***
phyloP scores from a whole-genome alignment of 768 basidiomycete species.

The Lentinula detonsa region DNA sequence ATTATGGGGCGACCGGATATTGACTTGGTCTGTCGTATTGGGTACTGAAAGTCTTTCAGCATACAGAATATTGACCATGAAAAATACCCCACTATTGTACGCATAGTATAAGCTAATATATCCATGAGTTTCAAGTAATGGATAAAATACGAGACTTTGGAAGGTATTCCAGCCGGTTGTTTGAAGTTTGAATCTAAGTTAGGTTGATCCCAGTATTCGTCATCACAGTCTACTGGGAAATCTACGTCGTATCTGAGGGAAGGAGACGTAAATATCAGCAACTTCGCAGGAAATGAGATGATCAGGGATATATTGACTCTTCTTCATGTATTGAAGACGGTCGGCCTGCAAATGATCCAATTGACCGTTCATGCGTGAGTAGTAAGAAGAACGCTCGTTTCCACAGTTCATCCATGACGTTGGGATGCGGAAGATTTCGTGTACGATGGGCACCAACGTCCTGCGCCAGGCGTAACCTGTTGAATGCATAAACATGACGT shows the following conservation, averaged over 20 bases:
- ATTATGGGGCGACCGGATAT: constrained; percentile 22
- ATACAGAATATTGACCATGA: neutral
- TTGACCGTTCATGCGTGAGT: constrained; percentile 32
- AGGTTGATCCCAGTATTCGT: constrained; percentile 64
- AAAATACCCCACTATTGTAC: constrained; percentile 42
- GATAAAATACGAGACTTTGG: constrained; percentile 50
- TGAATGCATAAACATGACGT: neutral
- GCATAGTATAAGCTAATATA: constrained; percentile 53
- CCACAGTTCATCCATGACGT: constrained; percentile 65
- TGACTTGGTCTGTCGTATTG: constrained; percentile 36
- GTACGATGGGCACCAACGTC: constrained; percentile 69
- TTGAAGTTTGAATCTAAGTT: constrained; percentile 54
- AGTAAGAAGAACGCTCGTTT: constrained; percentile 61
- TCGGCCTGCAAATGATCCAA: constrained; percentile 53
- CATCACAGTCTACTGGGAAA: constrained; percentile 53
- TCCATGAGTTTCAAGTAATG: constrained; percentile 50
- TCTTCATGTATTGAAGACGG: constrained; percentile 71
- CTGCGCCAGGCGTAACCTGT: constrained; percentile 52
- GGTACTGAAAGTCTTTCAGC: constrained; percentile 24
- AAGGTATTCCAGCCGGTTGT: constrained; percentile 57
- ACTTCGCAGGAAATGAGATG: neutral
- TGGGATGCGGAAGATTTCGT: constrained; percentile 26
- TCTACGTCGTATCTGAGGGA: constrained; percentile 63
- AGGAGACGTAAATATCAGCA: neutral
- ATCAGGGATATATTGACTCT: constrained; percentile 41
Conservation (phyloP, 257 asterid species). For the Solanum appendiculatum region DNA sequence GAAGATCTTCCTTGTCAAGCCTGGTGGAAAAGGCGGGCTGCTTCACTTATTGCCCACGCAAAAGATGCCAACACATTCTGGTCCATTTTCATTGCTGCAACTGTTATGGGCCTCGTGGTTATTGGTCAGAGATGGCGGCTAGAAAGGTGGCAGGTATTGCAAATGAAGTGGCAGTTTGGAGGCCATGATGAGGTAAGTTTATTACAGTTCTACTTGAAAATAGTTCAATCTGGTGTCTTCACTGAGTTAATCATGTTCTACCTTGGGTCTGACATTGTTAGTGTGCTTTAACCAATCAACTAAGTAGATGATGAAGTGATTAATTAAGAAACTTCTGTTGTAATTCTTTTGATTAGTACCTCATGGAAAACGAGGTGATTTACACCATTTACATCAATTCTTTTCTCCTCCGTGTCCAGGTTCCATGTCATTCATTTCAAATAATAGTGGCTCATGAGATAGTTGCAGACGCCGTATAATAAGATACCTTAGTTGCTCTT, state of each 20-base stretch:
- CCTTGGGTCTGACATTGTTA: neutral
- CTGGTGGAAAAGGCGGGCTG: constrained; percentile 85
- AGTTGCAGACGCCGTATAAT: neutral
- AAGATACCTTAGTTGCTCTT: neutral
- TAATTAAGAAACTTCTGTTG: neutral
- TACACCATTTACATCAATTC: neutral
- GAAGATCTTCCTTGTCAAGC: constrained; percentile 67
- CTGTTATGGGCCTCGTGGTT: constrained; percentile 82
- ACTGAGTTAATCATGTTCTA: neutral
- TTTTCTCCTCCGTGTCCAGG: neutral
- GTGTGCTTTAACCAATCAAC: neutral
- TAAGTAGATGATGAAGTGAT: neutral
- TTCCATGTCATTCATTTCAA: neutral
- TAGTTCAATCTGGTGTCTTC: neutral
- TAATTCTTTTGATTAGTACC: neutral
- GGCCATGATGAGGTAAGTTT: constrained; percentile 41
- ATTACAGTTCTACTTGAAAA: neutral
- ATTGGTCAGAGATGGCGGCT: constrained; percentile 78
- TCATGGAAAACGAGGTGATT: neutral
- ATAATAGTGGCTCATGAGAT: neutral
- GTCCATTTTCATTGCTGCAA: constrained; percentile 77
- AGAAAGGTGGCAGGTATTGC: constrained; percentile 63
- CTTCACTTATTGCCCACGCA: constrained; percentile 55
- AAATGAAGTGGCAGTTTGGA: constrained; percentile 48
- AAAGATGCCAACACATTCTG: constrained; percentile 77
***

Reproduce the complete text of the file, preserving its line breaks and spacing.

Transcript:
phyloP scores from a whole-genome alignment of 768 basidiomycete species.

The Lentinula detonsa region DNA sequence ATTATGGGGCGACCGGATATTGACTTGGTCTGTCGTATTGGGTACTGAAAGTCTTTCAGCATACAGAATATTGACCATGAAAAATACCCCACTATTGTACGCATAGTATAAGCTAATATATCCATGAGTTTCAAGTAATGGATAAAATACGAGACTTTGGAAGGTATTCCAGCCGGTTGTTTGAAGTTTGAATCTAAGTTAGGTTGATCCCAGTATTCGTCATCACAGTCTACTGGGAAATCTACGTCGTATCTGAGGGAAGGAGACGTAAATATCAGCAACTTCGCAGGAAATGAGATGATCAGGGATATATTGACTCTTCTTCATGTATTGAAGACGGTCGGCCTGCAAATGATCCAATTGACCGTTCATGCGTGAGTAGTAAGAAGAACGCTCGTTTCCACAGTTCATCCATGACGTTGGGATGCGGAAGATTTCGTGTACGATGGGCACCAACGTCCTGCGCCAGGCGTAACCTGTTGAATGCATAAACATGACGT shows the following conservation, averaged over 20 bases:
- ATTATGGGGCGACCGGATAT: constrained; percentile 22
- ATACAGAATATTGACCATGA: neutral
- TTGACCGTTCATGCGTGAGT: constrained; percentile 32
- AGGTTGATCCCAGTATTCGT: constrained; percentile 64
- AAAATACCCCACTATTGTAC: constrained; percentile 42
- GATAAAATACGAGACTTTGG: constrained; percentile 50
- TGAATGCATAAACATGACGT: neutral
- GCATAGTATAAGCTAATATA: constrained; percentile 53
- CCACAGTTCATCCATGACGT: constrained; percentile 65
- TGACTTGGTCTGTCGTATTG: constrained; percentile 36
- GTACGATGGGCACCAACGTC: constrained; percentile 69
- TTGAAGTTTGAATCTAAGTT: constrained; percentile 54
- AGTAAGAAGAACGCTCGTTT: constrained; percentile 61
- TCGGCCTGCAAATGATCCAA: constrained; percentile 53
- CATCACAGTCTACTGGGAAA: constrained; percentile 53
- TCCATGAGTTTCAAGTAATG: constrained; percentile 50
- TCTTCATGTATTGAAGACGG: constrained; percentile 71
- CTGCGCCAGGCGTAACCTGT: constrained; percentile 52
- GGTACTGAAAGTCTTTCAGC: constrained; percentile 24
- AAGGTATTCCAGCCGGTTGT: constrained; percentile 57
- ACTTCGCAGGAAATGAGATG: neutral
- TGGGATGCGGAAGATTTCGT: constrained; percentile 26
- TCTACGTCGTATCTGAGGGA: constrained; percentile 63
- AGGAGACGTAAATATCAGCA: neutral
- ATCAGGGATATATTGACTCT: constrained; percentile 41
Conservation (phyloP, 257 asterid species). For the Solanum appendiculatum region DNA sequence GAAGATCTTCCTTGTCAAGCCTGGTGGAAAAGGCGGGCTGCTTCACTTATTGCCCACGCAAAAGATGCCAACACATTCTGGTCCATTTTCATTGCTGCAACTGTTATGGGCCTCGTGGTTATTGGTCAGAGATGGCGGCTAGAAAGGTGGCAGGTATTGCAAATGAAGTGGCAGTTTGGAGGCCATGATGAGGTAAGTTTATTACAGTTCTACTTGAAAATAGTTCAATCTGGTGTCTTCACTGAGTTAATCATGTTCTACCTTGGGTCTGACATTGTTAGTGTGCTTTAACCAATCAACTAAGTAGATGATGAAGTGATTAATTAAGAAACTTCTGTTGTAATTCTTTTGATTAGTACCTCATGGAAAACGAGGTGATTTACACCATTTACATCAATTCTTTTCTCCTCCGTGTCCAGGTTCCATGTCATTCATTTCAAATAATAGTGGCTCATGAGATAGTTGCAGACGCCGTATAATAAGATACCTTAGTTGCTCTT, state of each 20-base stretch:
- CCTTGGGTCTGACATTGTTA: neutral
- CTGGTGGAAAAGGCGGGCTG: constrained; percentile 85
- AGTTGCAGACGCCGTATAAT: neutral
- AAGATACCTTAGTTGCTCTT: neutral
- TAATTAAGAAACTTCTGTTG: neutral
- TACACCATTTACATCAATTC: neutral
- GAAGATCTTCCTTGTCAAGC: constrained; percentile 67
- CTGTTATGGGCCTCGTGGTT: constrained; percentile 82
- ACTGAGTTAATCATGTTCTA: neutral
- TTTTCTCCTCCGTGTCCAGG: neutral
- GTGTGCTTTAACCAATCAAC: neutral
- TAAGTAGATGATGAAGTGAT: neutral
- TTCCATGTCATTCATTTCAA: neutral
- TAGTTCAATCTGGTGTCTTC: neutral
- TAATTCTTTTGATTAGTACC: neutral
- GGCCATGATGAGGTAAGTTT: constrained; percentile 41
- ATTACAGTTCTACTTGAAAA: neutral
- ATTGGTCAGAGATGGCGGCT: constrained; percentile 78
- TCATGGAAAACGAGGTGATT: neutral
- ATAATAGTGGCTCATGAGAT: neutral
- GTCCATTTTCATTGCTGCAA: constrained; percentile 77
- AGAAAGGTGGCAGGTATTGC: constrained; percentile 63
- CTTCACTTATTGCCCACGCA: constrained; percentile 55
- AAATGAAGTGGCAGTTTGGA: constrained; percentile 48
- AAAGATGCCAACACATTCTG: constrained; percentile 77